Considering the victim-blaming attitudes towards young people involved in “sexting”, alongside educational responses that emphasise the illegality of “sexting”, it is no surprise research found that ‘sexting behaviours and internalising problems, such as anxiety and depression, were significantly associated’ [4].

These attitudes revictimize the victim, leading to victim self-blaming, and act as a barrier to victim awareness, reporting and help-seeking. Our interviewees make it clear: we must recognise changes need to happen to protect young people.  

Sources:

[1] IWF. How To Deal With Child Sexual Abuse Images At Work. [Accessed 19 January 2021]. 

[2] Gassó A., Klettke B., Agustina J., Irene M., 2019. International Journal of Environmental Research and Public Health. Sexting, Mental Health, and Victimization Among Adolescents: A Literature Review. [Accessed 19 January 2021]. 

[3] 2. Gámez-Guadix M., de Santisteban P., Reset S. 2017. Sexting among Spanish adolescents: Prevalence and personality profiles.  [Accessed 19 January 2021].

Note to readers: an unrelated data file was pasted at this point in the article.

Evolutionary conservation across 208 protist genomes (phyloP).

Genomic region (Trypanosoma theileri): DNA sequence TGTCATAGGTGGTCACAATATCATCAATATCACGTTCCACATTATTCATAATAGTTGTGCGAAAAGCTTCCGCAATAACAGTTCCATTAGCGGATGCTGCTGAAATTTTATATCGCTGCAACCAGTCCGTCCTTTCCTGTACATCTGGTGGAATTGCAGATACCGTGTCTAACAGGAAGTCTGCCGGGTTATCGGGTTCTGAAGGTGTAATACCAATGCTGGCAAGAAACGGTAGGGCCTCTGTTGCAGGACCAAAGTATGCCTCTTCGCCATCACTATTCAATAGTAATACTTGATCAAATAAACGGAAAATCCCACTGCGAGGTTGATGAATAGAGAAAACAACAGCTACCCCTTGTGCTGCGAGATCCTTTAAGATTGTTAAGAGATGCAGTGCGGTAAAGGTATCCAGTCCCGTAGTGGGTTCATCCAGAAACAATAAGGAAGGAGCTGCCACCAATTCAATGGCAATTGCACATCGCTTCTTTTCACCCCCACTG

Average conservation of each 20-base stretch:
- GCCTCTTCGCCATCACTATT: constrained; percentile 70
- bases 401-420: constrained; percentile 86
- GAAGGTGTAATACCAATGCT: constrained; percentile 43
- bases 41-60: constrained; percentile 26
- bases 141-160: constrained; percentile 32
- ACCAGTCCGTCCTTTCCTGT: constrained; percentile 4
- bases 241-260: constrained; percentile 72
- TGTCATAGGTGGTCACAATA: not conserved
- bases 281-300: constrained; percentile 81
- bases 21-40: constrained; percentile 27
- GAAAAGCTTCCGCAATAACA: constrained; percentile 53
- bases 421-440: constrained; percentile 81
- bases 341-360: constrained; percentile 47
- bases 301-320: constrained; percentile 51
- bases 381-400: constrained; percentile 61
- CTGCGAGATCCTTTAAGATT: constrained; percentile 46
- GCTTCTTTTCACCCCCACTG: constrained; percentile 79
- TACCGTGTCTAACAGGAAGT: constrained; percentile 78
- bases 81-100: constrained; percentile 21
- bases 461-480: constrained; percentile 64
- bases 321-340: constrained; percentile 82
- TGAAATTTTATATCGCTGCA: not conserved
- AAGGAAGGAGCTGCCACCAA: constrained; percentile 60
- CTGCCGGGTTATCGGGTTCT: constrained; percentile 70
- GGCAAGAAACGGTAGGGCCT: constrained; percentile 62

[4] Klettke B., Hallford J., Mellor J. 2014. Clinical Psychology Review. Sexting prevalence and correlates: A systematic literature review. [Accessed 19 January 2021]. 

[5] Youth Justice Legal Centre. 2016. Overview of guidance on sexting and children. [Accessed 19 January 2021]. 

[6] College of Policing. 2016. Briefing note Police action in response to youth-produced sexual imagery (‘Sexting’).  [Accessed 19 January 2021]. 

[7] Bond E., Phippen A. 2019. Police Response to Youth Offending Around the Generation and Distribution of Indecent Images of Children and its Implications. [Accessed 19 January 2021]. 

[8] Kingsley Napley. 2018. Sexting: “Outcome 21” – a solution or part of the problem? [Accessed 19 January 2021]. 

How useful was this article?

Please click on a star to rate it

Are children being left vulnerable due to outdated 'sexting' legislation? We spoke with two experts to find out more.

Register now to continue accessing this page

Register Or Subscribe

Already registered? Sign-in here

Subscribe today and use MGC to discover how your peers, across the country, are implementing policies and driving change so you can learn from their experiences, apply best practice, and develop your expertise.

Why Subscribe?
  1. Access to a dedicated public sector resource that you read, see and hear.
  2. More than 50 new articles per month
  3. Insights into how to deliver better public services
  4. The latest best practice in your sector
  5. Evidence base case study focused videos, original articles, interviews and more
  6. Save time by personalising your MGC to only see the relevant content you need
  7. Automatically earn and track your CPD points
  8. Discounts to Government Events and GovPD training courses
  9. Monthly update newsletter